BLOOMBERG: Shell to Lose 10% of Oman Oilfield Acreage as Production Falls: “Royal Dutch/Shell Group will be forced to give up 10 percent of its oil and gas acreage in Oman, its biggest source of oil in the Middle East, as the government considers bringing in other companies to revive production.” (ShellNews.net) 28 April 05
April 28 (Bloomberg) -- Royal Dutch/Shell Group will be forced to give up 10 percent of its oil and gas acreage in Oman, its biggest source of oil in the Middle East, as the government considers bringing in other companies to revive production.
Shell's venture will ``relinquish'' areas of the Block 6 oil- field concession as of July 1, according to a Shell memo obtained by Bloomberg. The entire area holds 94 percent of Oman's oil reserves. The government's right to reclaim the land was part of Shell's agreement in December that renewed its operating contract in the country for 40 years.
``A schedule of relinquishment is a standard part of these types of agreements and normal business practice,'' Simon Buerk, a Shell spokesman in London, said in an interview late yesterday. Shell's Oman venture last handed back acreage to the government in 1995, Buerk said. He wouldn't say whether the area included fields that are already producing crude.
The plan may be a second setback for Shell in Oman, the biggest Persian Gulf oil producer outside of the Organization of Petroleum Exporting Countries. Oil output in the country has declined for four years. Occidental Petroleum Corp. two days ago said it may take over from Shell the development of a 2.4 billion- barrel oil field in the country.
Shell is seeking new fields after disclosing in January 2004 that it had overstated oil and gas reserves for years, which led to the departure of three senior executives, more than a dozen investor lawsuits and a U.S. Department of Justice criminal inquiry.
Shell today is scheduled to report earnings for the first quarter. Net income is expected to rise to $4.67 billion, from $4.33 billion a year earlier, according to the median estimate of seven analysts surveyed by Bloomberg.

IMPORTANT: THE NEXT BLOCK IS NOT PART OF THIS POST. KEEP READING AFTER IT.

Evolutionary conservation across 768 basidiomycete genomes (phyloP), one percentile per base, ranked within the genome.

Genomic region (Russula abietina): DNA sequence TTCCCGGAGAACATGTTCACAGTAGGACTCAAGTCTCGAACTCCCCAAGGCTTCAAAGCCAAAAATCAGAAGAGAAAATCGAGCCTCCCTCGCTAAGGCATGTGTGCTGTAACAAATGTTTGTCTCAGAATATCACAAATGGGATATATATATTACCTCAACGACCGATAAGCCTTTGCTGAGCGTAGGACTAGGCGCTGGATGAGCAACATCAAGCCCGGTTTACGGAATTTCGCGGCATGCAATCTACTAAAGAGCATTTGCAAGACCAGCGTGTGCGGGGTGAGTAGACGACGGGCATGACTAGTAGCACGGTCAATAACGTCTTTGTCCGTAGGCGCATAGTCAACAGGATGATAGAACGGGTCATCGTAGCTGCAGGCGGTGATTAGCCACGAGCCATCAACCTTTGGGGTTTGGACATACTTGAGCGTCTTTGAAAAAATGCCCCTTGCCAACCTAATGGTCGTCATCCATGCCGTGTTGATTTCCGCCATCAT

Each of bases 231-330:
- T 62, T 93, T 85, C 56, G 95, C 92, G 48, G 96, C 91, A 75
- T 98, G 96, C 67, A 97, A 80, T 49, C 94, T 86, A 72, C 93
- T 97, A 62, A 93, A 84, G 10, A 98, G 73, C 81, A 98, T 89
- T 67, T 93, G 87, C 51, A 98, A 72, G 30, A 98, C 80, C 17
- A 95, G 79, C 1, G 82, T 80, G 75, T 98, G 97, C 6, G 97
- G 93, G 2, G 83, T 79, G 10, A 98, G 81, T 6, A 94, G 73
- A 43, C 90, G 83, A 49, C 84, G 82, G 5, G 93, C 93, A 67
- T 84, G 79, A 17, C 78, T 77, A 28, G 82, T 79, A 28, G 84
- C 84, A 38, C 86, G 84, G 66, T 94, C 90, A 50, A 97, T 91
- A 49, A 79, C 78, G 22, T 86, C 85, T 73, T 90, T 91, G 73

Another Lost Field
The specific areas that Shell will give up are ``under discussion'' with the government, according to the Shell memo.
In addition to the 10 percent handover, Shell may lose its rights to a 2.4 billion-barrel oil field, Oman's sixth-largest, called Mukhaizna. Occidental Chairman Ray Irani this week said the company is in advanced talks with the government to take over the development, to boost the field's output from 15,000 barrels a day.
Oman's oil may be exhausted within 20 years unless new fields are developed and billions of dollars are invested to tap previously unreachable oil with expensive drilling technology, according to the U.S. Energy Information Administration.
Production in the sultanate is expected to drop 5.3 percent this year to a daily average of 720,000 barrels, after a 7.3 percent decline in 2004, the International Energy Agency said in an April 12 report.
The 34 percent-owned Shell venture, formally called Petroleum Development Oman, in December extended its franchise in the country to 2044. The contract covers an area the size of Massachusetts known as Block 6.
Shell has operated in Oman since the mid-1930s. It bought an 85 percent stake in PDO in 1960, which was cut to 34 percent when the government took a 60 percent interest in the venture in 1974, four years after the country's ruler, Sultan Qaboos bin Saeed, deposed his father in a bloodless coup.
To contact the reporter on this story:
Andy Critchlow in Dubai on at email@example.com
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